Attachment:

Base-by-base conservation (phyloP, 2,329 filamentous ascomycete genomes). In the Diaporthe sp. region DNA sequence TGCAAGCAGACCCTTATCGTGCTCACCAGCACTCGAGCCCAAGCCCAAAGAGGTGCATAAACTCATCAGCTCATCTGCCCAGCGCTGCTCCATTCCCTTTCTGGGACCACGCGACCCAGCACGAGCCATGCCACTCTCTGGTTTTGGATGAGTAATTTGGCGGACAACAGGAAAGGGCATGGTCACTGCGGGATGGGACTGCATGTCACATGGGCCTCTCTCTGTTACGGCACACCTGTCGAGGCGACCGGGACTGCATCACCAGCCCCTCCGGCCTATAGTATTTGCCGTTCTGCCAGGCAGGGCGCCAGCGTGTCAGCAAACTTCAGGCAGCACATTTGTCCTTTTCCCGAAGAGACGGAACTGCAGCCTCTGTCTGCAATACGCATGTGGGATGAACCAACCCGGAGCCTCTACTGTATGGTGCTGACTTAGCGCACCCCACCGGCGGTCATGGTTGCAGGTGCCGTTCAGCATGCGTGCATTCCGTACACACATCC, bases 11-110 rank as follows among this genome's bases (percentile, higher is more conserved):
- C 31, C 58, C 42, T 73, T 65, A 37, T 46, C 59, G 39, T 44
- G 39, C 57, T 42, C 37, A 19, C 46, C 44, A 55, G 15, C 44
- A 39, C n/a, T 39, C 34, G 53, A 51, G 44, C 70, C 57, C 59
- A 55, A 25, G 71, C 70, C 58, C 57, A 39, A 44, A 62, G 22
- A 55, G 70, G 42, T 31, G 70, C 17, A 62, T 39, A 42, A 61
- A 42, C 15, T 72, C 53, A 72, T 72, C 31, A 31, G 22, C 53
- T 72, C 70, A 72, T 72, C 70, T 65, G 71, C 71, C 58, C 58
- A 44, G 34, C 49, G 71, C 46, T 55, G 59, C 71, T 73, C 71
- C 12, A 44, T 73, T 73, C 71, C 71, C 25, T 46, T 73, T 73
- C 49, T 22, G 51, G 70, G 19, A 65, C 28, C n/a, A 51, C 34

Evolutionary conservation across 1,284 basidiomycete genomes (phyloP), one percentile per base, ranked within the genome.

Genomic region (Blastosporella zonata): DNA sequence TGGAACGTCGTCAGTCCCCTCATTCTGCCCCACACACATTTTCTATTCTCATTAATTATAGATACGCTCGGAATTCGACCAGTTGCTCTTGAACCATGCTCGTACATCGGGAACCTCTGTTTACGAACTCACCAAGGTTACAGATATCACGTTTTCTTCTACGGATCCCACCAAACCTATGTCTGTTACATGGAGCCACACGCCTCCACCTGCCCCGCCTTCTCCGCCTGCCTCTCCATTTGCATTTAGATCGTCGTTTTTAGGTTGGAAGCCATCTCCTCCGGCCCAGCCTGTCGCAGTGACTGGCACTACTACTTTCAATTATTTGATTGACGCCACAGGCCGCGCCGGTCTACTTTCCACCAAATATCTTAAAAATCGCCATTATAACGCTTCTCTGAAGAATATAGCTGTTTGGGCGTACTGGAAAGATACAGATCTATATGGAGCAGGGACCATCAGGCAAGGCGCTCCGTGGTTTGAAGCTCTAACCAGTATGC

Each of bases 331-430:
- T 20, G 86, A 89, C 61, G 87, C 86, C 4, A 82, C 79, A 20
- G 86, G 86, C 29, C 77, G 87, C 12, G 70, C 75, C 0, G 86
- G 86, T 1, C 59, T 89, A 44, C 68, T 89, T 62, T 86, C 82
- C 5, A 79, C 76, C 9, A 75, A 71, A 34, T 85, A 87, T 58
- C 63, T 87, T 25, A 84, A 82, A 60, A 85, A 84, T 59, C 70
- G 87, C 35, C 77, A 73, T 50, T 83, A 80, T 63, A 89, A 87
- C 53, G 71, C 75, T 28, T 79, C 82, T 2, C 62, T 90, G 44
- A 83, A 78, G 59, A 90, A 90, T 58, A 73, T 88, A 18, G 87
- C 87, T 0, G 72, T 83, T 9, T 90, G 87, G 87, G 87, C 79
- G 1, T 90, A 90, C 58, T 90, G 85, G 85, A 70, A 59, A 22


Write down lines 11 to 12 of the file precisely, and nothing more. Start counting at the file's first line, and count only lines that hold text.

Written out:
- C 49, T 22, G 51, G 70, G 19, A 65, C 28, C n/a, A 51, C 34

Evolutionary conservation across 1,284 basidiomycete genomes (phyloP), one percentile per base, ranked within the genome.